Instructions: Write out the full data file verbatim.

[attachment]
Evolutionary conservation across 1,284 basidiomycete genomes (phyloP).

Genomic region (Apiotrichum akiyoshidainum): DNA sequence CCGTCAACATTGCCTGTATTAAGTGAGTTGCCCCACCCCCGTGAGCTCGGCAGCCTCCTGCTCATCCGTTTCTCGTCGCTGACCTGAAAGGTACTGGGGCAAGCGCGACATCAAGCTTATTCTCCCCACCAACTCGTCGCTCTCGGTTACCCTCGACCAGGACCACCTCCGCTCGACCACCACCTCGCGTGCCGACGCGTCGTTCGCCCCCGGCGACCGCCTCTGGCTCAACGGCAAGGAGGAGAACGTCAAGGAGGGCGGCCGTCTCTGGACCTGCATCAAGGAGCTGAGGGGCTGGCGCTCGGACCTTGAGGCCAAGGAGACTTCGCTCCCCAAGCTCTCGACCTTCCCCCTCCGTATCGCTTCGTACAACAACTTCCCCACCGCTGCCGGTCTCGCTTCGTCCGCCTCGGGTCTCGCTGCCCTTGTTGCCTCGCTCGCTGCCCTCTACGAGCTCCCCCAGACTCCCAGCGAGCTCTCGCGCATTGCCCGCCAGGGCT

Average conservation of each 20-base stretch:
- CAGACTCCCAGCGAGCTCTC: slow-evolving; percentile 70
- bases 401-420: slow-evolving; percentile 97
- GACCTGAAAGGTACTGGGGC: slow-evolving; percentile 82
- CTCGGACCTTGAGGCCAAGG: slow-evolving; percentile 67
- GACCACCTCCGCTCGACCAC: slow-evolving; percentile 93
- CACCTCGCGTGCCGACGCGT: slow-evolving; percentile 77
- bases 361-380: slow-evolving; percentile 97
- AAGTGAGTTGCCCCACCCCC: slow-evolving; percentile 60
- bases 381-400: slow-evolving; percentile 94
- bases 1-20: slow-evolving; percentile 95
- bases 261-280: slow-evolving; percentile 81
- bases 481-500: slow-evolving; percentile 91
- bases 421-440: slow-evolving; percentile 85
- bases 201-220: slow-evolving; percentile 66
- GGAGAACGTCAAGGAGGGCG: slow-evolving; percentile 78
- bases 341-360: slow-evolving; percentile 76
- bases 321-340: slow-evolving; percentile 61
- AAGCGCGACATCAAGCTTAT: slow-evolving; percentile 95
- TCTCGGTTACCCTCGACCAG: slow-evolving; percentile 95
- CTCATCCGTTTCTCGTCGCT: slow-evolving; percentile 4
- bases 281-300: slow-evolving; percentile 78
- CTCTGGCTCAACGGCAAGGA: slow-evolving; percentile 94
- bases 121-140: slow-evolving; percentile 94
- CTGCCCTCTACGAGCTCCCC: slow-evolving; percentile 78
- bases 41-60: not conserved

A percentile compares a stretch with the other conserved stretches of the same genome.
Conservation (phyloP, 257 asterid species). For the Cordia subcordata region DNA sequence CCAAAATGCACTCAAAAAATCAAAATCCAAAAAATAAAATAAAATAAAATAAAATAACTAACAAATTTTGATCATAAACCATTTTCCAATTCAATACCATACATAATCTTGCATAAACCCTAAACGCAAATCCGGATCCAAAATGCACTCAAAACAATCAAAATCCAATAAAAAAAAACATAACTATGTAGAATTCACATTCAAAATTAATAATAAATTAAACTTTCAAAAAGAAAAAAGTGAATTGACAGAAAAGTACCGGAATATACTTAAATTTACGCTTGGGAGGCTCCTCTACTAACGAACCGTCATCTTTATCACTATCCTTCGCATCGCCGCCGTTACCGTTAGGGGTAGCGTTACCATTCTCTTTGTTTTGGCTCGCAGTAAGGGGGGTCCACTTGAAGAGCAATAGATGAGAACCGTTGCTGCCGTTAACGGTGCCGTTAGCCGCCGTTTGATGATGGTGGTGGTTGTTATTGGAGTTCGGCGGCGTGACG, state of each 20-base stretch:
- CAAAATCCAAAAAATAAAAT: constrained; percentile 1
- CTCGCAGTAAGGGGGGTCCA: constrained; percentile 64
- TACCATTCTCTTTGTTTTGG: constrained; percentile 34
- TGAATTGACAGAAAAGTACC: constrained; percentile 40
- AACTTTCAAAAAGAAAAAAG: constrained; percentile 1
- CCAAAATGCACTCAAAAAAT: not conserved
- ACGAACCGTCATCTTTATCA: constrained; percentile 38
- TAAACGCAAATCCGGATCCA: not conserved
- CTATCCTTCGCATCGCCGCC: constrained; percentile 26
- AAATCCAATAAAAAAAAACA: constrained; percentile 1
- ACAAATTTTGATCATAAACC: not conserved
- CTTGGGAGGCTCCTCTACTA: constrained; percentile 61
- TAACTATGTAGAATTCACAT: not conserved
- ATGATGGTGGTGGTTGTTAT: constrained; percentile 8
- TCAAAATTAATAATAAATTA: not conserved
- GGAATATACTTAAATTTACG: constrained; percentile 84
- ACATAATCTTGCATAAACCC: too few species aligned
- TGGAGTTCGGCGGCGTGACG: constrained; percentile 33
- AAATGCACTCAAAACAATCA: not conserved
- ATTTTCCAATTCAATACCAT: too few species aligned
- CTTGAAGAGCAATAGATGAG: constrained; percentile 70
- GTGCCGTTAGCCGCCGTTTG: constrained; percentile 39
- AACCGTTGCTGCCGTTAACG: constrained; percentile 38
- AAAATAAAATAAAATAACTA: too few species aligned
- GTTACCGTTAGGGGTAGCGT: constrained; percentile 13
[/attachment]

Evolutionary conservation across 1,284 basidiomycete genomes (phyloP).

Genomic region (Apiotrichum akiyoshidainum): DNA sequence CCGTCAACATTGCCTGTATTAAGTGAGTTGCCCCACCCCCGTGAGCTCGGCAGCCTCCTGCTCATCCGTTTCTCGTCGCTGACCTGAAAGGTACTGGGGCAAGCGCGACATCAAGCTTATTCTCCCCACCAACTCGTCGCTCTCGGTTACCCTCGACCAGGACCACCTCCGCTCGACCACCACCTCGCGTGCCGACGCGTCGTTCGCCCCCGGCGACCGCCTCTGGCTCAACGGCAAGGAGGAGAACGTCAAGGAGGGCGGCCGTCTCTGGACCTGCATCAAGGAGCTGAGGGGCTGGCGCTCGGACCTTGAGGCCAAGGAGACTTCGCTCCCCAAGCTCTCGACCTTCCCCCTCCGTATCGCTTCGTACAACAACTTCCCCACCGCTGCCGGTCTCGCTTCGTCCGCCTCGGGTCTCGCTGCCCTTGTTGCCTCGCTCGCTGCCCTCTACGAGCTCCCCCAGACTCCCAGCGAGCTCTCGCGCATTGCCCGCCAGGGCT

Average conservation of each 20-base stretch:
- CAGACTCCCAGCGAGCTCTC: slow-evolving; percentile 70
- bases 401-420: slow-evolving; percentile 97
- GACCTGAAAGGTACTGGGGC: slow-evolving; percentile 82
- CTCGGACCTTGAGGCCAAGG: slow-evolving; percentile 67
- GACCACCTCCGCTCGACCAC: slow-evolving; percentile 93
- CACCTCGCGTGCCGACGCGT: slow-evolving; percentile 77
- bases 361-380: slow-evolving; percentile 97
- AAGTGAGTTGCCCCACCCCC: slow-evolving; percentile 60
- bases 381-400: slow-evolving; percentile 94
- bases 1-20: slow-evolving; percentile 95
- bases 261-280: slow-evolving; percentile 81
- bases 481-500: slow-evolving; percentile 91
- bases 421-440: slow-evolving; percentile 85
- bases 201-220: slow-evolving; percentile 66
- GGAGAACGTCAAGGAGGGCG: slow-evolving; percentile 78
- bases 341-360: slow-evolving; percentile 76
- bases 321-340: slow-evolving; percentile 61
- AAGCGCGACATCAAGCTTAT: slow-evolving; percentile 95
- TCTCGGTTACCCTCGACCAG: slow-evolving; percentile 95
- CTCATCCGTTTCTCGTCGCT: slow-evolving; percentile 4
- bases 281-300: slow-evolving; percentile 78
- CTCTGGCTCAACGGCAAGGA: slow-evolving; percentile 94
- bases 121-140: slow-evolving; percentile 94
- CTGCCCTCTACGAGCTCCCC: slow-evolving; percentile 78
- bases 41-60: not conserved

A percentile compares a stretch with the other conserved stretches of the same genome.
Conservation (phyloP, 257 asterid species). For the Cordia subcordata region DNA sequence CCAAAATGCACTCAAAAAATCAAAATCCAAAAAATAAAATAAAATAAAATAAAATAACTAACAAATTTTGATCATAAACCATTTTCCAATTCAATACCATACATAATCTTGCATAAACCCTAAACGCAAATCCGGATCCAAAATGCACTCAAAACAATCAAAATCCAATAAAAAAAAACATAACTATGTAGAATTCACATTCAAAATTAATAATAAATTAAACTTTCAAAAAGAAAAAAGTGAATTGACAGAAAAGTACCGGAATATACTTAAATTTACGCTTGGGAGGCTCCTCTACTAACGAACCGTCATCTTTATCACTATCCTTCGCATCGCCGCCGTTACCGTTAGGGGTAGCGTTACCATTCTCTTTGTTTTGGCTCGCAGTAAGGGGGGTCCACTTGAAGAGCAATAGATGAGAACCGTTGCTGCCGTTAACGGTGCCGTTAGCCGCCGTTTGATGATGGTGGTGGTTGTTATTGGAGTTCGGCGGCGTGACG, state of each 20-base stretch:
- CAAAATCCAAAAAATAAAAT: constrained; percentile 1
- CTCGCAGTAAGGGGGGTCCA: constrained; percentile 64
- TACCATTCTCTTTGTTTTGG: constrained; percentile 34
- TGAATTGACAGAAAAGTACC: constrained; percentile 40
- AACTTTCAAAAAGAAAAAAG: constrained; percentile 1
- CCAAAATGCACTCAAAAAAT: not conserved
- ACGAACCGTCATCTTTATCA: constrained; percentile 38
- TAAACGCAAATCCGGATCCA: not conserved
- CTATCCTTCGCATCGCCGCC: constrained; percentile 26
- AAATCCAATAAAAAAAAACA: constrained; percentile 1
- ACAAATTTTGATCATAAACC: not conserved
- CTTGGGAGGCTCCTCTACTA: constrained; percentile 61
- TAACTATGTAGAATTCACAT: not conserved
- ATGATGGTGGTGGTTGTTAT: constrained; percentile 8
- TCAAAATTAATAATAAATTA: not conserved
- GGAATATACTTAAATTTACG: constrained; percentile 84
- ACATAATCTTGCATAAACCC: too few species aligned
- TGGAGTTCGGCGGCGTGACG: constrained; percentile 33
- AAATGCACTCAAAACAATCA: not conserved
- ATTTTCCAATTCAATACCAT: too few species aligned
- CTTGAAGAGCAATAGATGAG: constrained; percentile 70
- GTGCCGTTAGCCGCCGTTTG: constrained; percentile 39
- AACCGTTGCTGCCGTTAACG: constrained; percentile 38
- AAAATAAAATAAAATAACTA: too few species aligned
- GTTACCGTTAGGGGTAGCGT: constrained; percentile 13